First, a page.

Estimated reading time: 5 minutes
One of the biggest planning mistakes we see people make at harvest time is picking their fruit tree at the wrong time.
The most common mistake is to pick the fruit too early before it’s ready. The second most common mistake is to pick it too late!
A fruit-picking diary is one of the simple planning tools we recommend to help you pick perfect, delicious, tree-ripened fruit every single time.
Picking fruit too early is a bit of a tragedy. Fruit tastes SO much better when allowed to fully ripen on the tree — don’t you agree?
Do you have any strong fruit memories from your childhood? They usually involve the incredible flavour you experienced when eating properly ripened fruit straight from a tree.
Eating fruit that tastes amazing is quite rare today – unless you grow your own!
The fruit tree ripening dilemma
It might seem like the simplest thing, but it can actually be tricky to get the timing of your picking perfectly right.
In waiting for the perfect amount of “tree-ripeness” it’s surprisingly easy to leave the fruit too long and let it get too ripe.
Apricots are a good case in point. If they’re too ripe when you pick them, it’s really easy to damage them.
Let us show you what we mean.
Ideally, when you pick your apricots they’ll come away with the stem intact, like this…
Even if you pick them with no stem, if they’re at the right stage of ripeness they’ll end up with a neat little scar where the fruit has pulled off the stem, like this…
One of the risks of letting fruit get too ripe is that you’re more likely to get a picking injury at the stem end, as you can see in the following photo. The fruit has been torn slightly where it’s been pulled away from the stem when it’s been picked.
Unfortunately, this instantly downgrades the fruit a little bit. It will probably ripen too quickly after it’s picked and won’t keep as long. Damaged fruit is also likely to soften quickly or go mushy at the scar site.
The injury can also make the fruit vulnerable to post-harvest fungal disease, particularly if you’re growing organically (and we hope you are!).
Injured fruit is much more likely to develop Brown rot. This is even more likely if you’ve had a rainy season before the fruit was picked. Lots of rain means there are likely to be more brown rot spores on the fruit tree and the fruit.
If your fruit is a bit overripe when you pick, use it as quickly as possible. Otherwise, get it into the fridge to keep it in good condition. But mainly, try to avoid picking injuries when you harvest.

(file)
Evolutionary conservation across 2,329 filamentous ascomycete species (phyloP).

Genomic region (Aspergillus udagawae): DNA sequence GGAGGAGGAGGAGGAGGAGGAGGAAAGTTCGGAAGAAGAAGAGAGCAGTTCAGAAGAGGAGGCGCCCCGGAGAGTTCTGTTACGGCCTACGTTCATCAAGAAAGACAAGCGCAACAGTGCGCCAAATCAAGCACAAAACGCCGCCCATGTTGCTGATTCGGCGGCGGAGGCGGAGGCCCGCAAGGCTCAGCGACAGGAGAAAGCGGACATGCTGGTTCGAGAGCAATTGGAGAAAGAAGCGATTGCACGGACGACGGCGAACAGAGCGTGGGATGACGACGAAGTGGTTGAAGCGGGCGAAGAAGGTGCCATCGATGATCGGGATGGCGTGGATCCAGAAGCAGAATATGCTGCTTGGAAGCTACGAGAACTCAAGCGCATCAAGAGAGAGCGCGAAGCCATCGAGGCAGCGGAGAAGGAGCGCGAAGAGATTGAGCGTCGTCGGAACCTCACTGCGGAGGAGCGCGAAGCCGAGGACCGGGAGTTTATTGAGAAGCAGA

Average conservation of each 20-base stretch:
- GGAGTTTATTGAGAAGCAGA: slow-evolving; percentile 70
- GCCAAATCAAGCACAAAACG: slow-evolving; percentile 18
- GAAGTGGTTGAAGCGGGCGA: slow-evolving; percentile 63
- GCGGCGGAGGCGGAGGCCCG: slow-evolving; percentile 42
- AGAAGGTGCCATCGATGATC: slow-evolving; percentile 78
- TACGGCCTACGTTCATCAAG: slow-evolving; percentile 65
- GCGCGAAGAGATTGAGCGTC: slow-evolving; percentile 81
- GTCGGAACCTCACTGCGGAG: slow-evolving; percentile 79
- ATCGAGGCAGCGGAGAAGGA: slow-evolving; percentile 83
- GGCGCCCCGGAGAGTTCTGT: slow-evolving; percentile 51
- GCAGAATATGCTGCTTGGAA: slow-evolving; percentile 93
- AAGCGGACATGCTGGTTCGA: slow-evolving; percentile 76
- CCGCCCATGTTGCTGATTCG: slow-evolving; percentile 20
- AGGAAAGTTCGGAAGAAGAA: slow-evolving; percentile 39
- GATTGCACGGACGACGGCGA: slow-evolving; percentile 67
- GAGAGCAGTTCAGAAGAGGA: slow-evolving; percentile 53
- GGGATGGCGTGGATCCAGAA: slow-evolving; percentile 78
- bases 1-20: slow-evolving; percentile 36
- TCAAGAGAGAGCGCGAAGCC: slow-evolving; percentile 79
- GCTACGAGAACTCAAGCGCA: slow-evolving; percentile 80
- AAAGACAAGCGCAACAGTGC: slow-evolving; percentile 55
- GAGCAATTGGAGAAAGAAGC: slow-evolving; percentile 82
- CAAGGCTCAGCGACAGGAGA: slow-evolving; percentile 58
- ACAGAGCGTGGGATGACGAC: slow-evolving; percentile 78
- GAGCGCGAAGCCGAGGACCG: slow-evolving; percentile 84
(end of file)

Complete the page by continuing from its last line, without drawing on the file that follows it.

The “Goldilocks” secret to picking fruit at the right time
So, what’s the secret? How do you choose the exact right time to pick your fruit when it’s ripe enough … but not too ripe?
It’s actually quite simple. The key is to create—and then use—a personalised fruit tree diary. Just follow these easy steps:
- Use a special book that you keep from year to year (an exercise book will do) or create a spreadsheet on your computer.
- List all the fruit varieties in your garden.
- Write down the dates that you pick each variety each year, and add notes about whether you got the timing right.
- As your list develops over the years, add another column that is your master list of “earliest ever dates” that you’ve picked for each variety.
- Each week throughout the fruit season, check the master list to see which of your fruit trees have ripened in this week in previous years.
- Now you’ll know which trees to look at that week, and then every few days until the fruit is ready to harvest.
Knowing the right date is just the beginning
Apart from dates, there are many other indicators of when your fruit is ripe that you should learn about. Colour, texture, flavour, and feel all play a role.
Nail all three, and you’ll make the most of your precious fruit.
Assess how good your thinning efforts in spring were by checking the fruit quality and the health of your trees.
Make the most of your year’s hard work by picking and storing your fruit correctly using these simple tips.
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